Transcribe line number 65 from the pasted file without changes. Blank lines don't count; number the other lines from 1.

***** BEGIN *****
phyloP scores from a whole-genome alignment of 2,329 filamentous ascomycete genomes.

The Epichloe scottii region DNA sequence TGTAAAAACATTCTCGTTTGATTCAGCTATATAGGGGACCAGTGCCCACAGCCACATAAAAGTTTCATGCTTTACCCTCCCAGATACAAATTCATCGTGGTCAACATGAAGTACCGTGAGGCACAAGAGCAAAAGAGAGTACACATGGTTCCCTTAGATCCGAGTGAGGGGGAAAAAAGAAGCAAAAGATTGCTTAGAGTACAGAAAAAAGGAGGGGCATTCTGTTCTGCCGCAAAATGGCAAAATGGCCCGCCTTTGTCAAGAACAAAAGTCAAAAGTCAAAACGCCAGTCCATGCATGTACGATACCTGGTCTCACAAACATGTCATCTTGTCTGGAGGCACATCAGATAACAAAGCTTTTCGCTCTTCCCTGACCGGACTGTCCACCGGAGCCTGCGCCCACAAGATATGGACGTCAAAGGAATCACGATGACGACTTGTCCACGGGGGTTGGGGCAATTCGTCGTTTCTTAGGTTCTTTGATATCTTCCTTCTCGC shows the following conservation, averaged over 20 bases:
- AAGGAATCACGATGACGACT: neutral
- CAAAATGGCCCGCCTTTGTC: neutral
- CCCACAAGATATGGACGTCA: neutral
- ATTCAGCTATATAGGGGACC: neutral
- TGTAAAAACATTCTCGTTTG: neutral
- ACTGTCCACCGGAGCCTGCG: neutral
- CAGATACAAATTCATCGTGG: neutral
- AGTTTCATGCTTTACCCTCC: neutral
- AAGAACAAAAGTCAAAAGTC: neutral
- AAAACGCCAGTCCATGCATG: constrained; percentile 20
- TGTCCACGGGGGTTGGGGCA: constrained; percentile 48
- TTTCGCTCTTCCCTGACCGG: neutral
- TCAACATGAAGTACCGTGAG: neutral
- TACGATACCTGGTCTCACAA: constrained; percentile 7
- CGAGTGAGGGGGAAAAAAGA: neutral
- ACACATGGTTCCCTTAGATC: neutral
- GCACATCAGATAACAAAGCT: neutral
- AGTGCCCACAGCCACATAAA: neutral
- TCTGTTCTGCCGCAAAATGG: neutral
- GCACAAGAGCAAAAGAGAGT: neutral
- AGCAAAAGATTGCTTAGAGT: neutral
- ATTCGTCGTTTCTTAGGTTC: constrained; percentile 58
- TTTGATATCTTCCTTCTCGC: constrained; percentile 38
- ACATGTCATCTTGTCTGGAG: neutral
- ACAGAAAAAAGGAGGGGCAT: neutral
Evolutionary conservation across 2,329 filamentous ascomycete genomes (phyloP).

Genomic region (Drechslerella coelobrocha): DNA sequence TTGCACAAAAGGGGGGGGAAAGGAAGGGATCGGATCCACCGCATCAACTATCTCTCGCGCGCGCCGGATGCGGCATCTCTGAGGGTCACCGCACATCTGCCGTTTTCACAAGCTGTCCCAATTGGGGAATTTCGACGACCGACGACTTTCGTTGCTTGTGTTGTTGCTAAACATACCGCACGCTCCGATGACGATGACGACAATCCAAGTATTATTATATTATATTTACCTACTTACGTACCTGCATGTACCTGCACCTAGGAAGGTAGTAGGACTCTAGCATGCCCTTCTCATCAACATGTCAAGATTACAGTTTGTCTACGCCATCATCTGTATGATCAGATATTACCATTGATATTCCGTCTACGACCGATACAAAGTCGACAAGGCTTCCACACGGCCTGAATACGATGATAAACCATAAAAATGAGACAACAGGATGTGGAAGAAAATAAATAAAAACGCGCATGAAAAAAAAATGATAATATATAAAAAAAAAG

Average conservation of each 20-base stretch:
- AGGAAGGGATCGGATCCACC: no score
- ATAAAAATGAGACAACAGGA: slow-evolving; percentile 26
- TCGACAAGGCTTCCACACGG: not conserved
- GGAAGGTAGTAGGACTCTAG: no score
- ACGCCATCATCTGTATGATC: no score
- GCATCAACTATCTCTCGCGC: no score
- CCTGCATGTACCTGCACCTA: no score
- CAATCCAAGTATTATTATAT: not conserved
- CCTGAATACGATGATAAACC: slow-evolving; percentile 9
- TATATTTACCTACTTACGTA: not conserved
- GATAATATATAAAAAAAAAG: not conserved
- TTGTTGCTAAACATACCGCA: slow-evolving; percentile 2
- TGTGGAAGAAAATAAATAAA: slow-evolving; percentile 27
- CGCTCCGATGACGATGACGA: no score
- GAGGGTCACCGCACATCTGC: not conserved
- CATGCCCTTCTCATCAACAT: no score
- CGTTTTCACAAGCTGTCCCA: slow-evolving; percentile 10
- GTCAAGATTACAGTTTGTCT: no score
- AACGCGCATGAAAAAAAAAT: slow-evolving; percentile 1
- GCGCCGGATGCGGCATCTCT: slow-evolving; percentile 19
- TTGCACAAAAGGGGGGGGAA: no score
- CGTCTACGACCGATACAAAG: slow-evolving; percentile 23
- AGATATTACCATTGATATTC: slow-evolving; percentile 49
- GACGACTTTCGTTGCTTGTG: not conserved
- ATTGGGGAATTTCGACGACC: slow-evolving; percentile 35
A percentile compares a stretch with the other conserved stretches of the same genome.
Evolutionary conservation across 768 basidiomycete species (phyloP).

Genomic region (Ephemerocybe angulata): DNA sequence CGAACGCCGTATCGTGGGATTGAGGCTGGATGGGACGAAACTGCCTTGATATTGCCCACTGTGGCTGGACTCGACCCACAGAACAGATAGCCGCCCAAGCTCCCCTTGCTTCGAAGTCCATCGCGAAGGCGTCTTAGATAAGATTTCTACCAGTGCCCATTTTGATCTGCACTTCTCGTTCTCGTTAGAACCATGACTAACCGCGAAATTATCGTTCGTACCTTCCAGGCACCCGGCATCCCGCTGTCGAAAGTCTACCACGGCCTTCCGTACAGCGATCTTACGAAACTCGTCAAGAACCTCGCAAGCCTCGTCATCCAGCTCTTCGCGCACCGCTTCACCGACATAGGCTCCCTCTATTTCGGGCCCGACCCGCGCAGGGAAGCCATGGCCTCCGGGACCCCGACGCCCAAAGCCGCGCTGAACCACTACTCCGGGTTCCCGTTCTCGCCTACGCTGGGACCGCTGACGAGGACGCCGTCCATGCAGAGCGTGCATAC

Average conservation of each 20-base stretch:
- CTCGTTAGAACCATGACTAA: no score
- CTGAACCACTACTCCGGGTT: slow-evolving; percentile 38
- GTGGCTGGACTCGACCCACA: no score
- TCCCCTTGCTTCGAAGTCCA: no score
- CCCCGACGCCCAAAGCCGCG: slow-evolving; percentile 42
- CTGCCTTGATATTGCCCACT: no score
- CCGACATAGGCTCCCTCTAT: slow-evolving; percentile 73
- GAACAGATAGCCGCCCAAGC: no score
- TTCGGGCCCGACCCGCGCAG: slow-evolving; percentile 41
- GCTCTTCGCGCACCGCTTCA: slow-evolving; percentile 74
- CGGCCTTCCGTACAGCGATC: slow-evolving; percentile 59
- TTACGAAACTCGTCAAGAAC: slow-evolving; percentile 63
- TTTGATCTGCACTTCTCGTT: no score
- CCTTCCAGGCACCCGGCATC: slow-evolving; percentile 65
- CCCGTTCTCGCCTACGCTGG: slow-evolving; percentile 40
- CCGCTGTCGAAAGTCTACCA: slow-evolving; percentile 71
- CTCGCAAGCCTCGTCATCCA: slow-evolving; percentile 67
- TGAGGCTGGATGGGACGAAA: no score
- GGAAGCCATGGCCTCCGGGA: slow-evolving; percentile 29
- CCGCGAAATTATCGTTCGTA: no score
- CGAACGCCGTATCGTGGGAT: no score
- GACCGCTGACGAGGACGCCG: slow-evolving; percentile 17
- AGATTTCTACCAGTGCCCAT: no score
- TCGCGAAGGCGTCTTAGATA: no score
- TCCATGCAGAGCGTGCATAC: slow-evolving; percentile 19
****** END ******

- CTGCCTTGATATTGCCCACT: no score